“She gave voice to the concept of sponsorship, of actively mentoring women,” Susan Hoffman, a partner at Crowell & Moring, said in an interview. “She didn’t sit back and say, ‘Good luck!’”
Karen Roberta Hastie was born on Sept. 30, 1944, in Washington. Her father, William H. Hastie, was himself a racial pioneer: In 1937 he became the first Black man to serve as a Federal District Court judge, a job he left to become dean of the law school at Howard University.
In 1946, when Karen was 2, President Harry S. Truman appointed her father governor of the U.S. Virgin Islands, where Karen’s mother, Beryl (Lockhart) Hastie, a homemaker, had been born.
Three years later, Mr. Hastie broke another barrier when Truman nominated him to the United States Court of Appeals for the Third Circuit, based in Philadelphia. He was the country’s first Black appellate court judge.
Ms. Hastie graduated from Bates College, in Lewiston, Maine, in 1966 and received a master’s degree from the Fletcher School of Law and Diplomacy at Tufts University in Massachusetts a year later. While at Tufts she met Mr. Williams; they married in 1968.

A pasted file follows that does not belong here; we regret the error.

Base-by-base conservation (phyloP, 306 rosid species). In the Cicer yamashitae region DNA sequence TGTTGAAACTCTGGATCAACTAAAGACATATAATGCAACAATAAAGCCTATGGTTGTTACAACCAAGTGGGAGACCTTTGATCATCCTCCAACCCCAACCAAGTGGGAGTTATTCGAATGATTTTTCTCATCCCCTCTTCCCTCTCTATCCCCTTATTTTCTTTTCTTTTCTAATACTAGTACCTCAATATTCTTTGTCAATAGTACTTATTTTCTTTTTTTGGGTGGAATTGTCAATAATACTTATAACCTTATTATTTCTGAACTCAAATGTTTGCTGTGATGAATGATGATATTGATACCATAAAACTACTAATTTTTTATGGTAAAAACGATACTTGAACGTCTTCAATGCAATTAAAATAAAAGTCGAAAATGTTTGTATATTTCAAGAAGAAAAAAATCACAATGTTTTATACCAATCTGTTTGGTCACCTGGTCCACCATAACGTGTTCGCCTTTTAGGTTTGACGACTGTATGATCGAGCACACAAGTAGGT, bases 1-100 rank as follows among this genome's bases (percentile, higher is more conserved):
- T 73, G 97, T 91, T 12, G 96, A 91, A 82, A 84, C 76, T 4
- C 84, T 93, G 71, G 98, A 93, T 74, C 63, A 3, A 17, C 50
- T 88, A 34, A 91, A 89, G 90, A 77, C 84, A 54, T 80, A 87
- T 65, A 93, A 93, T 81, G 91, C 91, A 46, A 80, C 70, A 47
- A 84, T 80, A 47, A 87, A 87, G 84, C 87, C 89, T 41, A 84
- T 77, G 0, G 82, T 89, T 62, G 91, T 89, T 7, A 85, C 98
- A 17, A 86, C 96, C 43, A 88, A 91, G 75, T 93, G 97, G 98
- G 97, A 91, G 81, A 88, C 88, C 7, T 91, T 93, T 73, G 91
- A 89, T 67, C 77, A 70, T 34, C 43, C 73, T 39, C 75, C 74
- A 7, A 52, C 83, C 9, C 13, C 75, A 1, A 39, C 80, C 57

Along with her husband and her son Bo, Mrs. Williams is survived by her daughter, Amanda P. Williams; another son, Bailey; her brother, William H. Hastie; and six grandchildren.
After her time with Justice Marshall, Mrs. Williams served as chief counsel for the newly establish Senate Budget Committee and then as an administrator in the Office of Federal Procurement Policy, where she pushed reforms that opened federal contracts to minority-owned businesses.